But the movement needs to realise that, if the Government falls, its replacement will be Labour. That means at least part of its strategy should be about imposing its demands on the Party. Labour’s internal political situation remains in the balance, but the appointment of Ed Balls as Shadow Chancellor has undoubtedly strengthened the hand of the anti-cuts movement. Most of the trade unions who will soon be mobilising are affiliated to the Party. I’m not asking activists to snap up Party cards and take on the beleaguered Blairites, as much as I would like that to happen: I’m asking them to put maximum pressure on the Labour leadership to force them to take up many of our demands. If Labour then returns to power, the movement can mobilise to force the new government to stick to its word.

That means Labour activists need to change their attitude, too. LabourList’s Mark Ferguson shared some of my frustration at the lack of political direction, but wrongly argues for Labour to disengage. That would exacerbate the problem that he identifies, and leave a vacuum that would be filled by the very elements he strongly opposes. I want to see local parties mobilising for each demonstration (as Hackney Labour, for example, is now doing for the 26th March TUC demonstration), and Party banners at each and every protest and strike picket line, showing that we stand with all those fighting this Government.

Some in the Labour Party are arguing the day of reckoning will not be until the next election, expected at some point in 2015. I believe it would be a disaster if the Tories are allowed to remain in power until then, dismantling the welfare state with their ‘shock-and-awe’ programme, and devastating working-class communities for the third time in as many decades. If that is allowed to happen, I predict Labour will come to power and argue that it would be politically impossible to reverse much of what the Tories did.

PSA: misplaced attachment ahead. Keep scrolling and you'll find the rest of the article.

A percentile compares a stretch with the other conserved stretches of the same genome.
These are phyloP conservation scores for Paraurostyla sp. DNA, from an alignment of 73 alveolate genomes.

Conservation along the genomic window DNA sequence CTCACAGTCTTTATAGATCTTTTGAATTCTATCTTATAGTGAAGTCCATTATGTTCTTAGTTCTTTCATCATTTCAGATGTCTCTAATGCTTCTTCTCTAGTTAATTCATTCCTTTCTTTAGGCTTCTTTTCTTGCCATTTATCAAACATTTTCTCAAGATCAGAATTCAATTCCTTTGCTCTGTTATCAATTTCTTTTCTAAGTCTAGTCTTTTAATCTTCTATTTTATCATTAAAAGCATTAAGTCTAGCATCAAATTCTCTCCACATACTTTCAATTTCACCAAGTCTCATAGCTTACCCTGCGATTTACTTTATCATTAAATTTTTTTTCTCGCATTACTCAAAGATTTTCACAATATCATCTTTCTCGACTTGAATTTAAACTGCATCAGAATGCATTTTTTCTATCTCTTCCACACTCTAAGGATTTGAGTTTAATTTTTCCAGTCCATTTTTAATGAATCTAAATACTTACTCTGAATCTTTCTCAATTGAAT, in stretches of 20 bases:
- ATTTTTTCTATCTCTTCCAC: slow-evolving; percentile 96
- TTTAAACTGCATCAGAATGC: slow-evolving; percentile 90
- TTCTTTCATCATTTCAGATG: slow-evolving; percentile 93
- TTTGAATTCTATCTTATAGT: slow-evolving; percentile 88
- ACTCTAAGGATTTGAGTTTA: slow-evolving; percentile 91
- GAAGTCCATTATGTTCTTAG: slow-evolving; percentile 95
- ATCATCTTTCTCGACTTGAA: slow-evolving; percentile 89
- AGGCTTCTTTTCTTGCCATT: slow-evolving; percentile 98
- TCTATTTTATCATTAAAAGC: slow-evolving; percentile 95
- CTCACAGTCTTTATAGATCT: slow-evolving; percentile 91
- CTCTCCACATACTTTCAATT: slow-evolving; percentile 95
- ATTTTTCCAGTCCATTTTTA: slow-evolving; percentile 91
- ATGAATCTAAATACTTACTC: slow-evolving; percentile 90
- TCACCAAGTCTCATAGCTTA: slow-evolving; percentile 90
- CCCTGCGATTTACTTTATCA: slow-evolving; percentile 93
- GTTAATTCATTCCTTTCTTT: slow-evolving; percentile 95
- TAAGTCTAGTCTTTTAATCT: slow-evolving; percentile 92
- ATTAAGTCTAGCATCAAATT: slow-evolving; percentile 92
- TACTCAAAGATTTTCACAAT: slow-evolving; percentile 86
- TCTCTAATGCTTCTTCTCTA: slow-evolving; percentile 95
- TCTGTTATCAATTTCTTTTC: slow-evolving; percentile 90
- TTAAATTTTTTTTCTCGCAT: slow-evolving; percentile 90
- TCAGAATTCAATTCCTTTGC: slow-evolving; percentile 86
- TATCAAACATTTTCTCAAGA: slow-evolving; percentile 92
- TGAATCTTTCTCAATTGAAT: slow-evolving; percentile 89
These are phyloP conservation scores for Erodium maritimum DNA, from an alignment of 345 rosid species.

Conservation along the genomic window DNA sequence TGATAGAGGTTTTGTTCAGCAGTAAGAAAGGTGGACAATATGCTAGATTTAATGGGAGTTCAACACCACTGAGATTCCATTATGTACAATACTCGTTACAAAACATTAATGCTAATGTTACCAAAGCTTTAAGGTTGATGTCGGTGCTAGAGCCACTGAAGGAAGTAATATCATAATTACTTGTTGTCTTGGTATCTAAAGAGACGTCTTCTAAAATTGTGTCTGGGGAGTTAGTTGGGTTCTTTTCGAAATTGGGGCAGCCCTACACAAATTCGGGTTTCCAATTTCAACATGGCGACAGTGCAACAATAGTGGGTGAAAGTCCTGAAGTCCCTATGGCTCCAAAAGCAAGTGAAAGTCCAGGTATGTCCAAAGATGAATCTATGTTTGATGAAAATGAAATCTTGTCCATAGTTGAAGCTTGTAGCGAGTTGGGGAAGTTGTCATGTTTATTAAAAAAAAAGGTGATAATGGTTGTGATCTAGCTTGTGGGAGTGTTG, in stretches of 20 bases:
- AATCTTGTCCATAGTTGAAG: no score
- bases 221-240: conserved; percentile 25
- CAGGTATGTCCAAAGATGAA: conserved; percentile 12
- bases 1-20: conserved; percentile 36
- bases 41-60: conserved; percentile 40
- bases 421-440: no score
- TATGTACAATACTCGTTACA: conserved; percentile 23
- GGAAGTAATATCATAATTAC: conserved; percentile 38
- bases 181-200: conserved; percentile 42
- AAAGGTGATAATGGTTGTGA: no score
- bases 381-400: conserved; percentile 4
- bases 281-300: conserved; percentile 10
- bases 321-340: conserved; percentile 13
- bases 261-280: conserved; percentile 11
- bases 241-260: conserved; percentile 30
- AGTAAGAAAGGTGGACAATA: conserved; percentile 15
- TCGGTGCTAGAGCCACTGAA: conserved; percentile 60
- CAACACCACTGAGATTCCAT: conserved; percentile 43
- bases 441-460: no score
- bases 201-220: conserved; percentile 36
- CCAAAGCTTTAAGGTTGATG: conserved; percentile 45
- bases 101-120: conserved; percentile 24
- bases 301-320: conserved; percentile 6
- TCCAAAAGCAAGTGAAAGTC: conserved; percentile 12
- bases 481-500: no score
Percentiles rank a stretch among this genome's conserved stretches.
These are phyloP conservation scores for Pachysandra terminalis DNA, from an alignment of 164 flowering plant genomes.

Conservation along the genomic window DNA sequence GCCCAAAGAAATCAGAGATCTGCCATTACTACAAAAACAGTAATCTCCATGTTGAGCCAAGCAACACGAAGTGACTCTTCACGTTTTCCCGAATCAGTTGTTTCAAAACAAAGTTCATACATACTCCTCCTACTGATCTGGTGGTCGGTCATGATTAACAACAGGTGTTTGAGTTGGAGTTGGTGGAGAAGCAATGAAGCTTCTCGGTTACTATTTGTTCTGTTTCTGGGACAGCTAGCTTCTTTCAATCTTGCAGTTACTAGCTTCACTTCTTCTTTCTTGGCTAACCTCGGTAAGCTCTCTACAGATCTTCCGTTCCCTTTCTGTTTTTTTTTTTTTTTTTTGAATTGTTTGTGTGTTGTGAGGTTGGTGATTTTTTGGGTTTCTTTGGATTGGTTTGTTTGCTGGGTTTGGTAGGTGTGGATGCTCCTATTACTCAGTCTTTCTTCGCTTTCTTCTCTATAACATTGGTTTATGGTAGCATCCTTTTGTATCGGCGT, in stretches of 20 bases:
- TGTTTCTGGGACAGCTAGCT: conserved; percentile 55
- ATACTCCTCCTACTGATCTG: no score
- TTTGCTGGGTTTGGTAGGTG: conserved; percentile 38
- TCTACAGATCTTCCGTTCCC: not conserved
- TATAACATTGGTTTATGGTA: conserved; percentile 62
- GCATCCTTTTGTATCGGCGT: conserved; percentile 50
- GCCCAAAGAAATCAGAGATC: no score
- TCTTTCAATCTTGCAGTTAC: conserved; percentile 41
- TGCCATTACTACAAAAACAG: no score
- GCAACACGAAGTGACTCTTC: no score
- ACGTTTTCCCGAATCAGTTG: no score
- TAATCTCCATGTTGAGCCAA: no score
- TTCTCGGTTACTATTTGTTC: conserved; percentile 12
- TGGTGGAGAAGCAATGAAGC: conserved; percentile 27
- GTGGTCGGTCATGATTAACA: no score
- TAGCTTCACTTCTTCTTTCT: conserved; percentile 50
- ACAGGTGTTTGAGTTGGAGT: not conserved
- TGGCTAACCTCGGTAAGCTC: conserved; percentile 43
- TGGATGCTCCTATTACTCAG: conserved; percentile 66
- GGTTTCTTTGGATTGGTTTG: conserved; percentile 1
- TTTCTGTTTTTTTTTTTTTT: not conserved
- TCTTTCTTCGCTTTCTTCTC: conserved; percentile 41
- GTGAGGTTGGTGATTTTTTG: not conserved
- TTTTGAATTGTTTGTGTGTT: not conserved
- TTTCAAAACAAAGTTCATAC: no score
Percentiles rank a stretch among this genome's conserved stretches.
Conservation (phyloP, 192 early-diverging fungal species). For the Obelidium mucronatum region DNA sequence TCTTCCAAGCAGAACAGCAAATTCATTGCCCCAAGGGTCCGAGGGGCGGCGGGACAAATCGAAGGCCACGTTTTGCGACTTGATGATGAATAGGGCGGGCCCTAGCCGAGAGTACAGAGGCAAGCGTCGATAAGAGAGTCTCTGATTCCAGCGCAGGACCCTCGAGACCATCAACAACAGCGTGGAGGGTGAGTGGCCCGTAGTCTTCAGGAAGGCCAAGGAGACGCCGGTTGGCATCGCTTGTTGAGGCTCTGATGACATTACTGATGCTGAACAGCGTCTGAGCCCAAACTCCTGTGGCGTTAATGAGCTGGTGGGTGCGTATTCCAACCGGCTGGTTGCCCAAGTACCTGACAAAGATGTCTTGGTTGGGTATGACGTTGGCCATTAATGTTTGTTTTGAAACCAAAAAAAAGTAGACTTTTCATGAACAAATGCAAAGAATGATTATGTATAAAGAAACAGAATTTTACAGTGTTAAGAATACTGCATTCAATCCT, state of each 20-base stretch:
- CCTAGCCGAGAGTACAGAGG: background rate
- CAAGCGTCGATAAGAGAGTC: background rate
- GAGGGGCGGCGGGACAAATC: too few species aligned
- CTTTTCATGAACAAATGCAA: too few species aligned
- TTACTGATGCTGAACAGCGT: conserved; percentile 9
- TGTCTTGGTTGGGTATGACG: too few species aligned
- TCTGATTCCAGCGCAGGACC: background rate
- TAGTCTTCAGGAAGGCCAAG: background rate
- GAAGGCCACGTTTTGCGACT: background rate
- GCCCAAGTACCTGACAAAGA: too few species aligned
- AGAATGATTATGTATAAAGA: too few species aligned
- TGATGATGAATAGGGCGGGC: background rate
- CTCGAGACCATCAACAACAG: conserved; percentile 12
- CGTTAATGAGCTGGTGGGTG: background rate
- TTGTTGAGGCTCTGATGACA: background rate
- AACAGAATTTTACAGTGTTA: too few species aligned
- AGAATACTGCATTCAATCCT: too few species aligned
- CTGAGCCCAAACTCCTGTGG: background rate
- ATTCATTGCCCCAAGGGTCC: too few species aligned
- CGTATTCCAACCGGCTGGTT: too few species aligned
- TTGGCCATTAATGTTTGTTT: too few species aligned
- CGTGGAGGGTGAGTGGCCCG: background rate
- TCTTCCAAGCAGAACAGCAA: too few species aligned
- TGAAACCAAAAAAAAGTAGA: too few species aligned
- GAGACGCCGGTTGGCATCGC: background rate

Peaceful movements have toppled governments in Western democracies before – like Britain’s Ted Heath in 1974; and the anti-poll tax movement had a critical role in taking Thatcher down in 1990. In France, the policies of Alan Juppé’s right-wing government were defeated by strikes and protests in 1995, fatally wounding him. And there’s a key difference: our Government has no mandate for the policies it is pursuing. The anti-cuts movement has the ability to take it down. But, unless it has an effective leadership and clear political direction, it will – I believe – fizzle out. That’s what happened to the amorphous anti-globalisation movement at the turn of the century. There is no reason to believe it will be any different this time around.


  1. Steve Kelly says:

    Why isn’t Ed Miliband taking up the cudgels? His current style of leadership is weak and limp. As someone who rejoined the Labour Party in the hope they will move away from New Labour and put fire in the belly of the party like the old days, I am highly disappointed.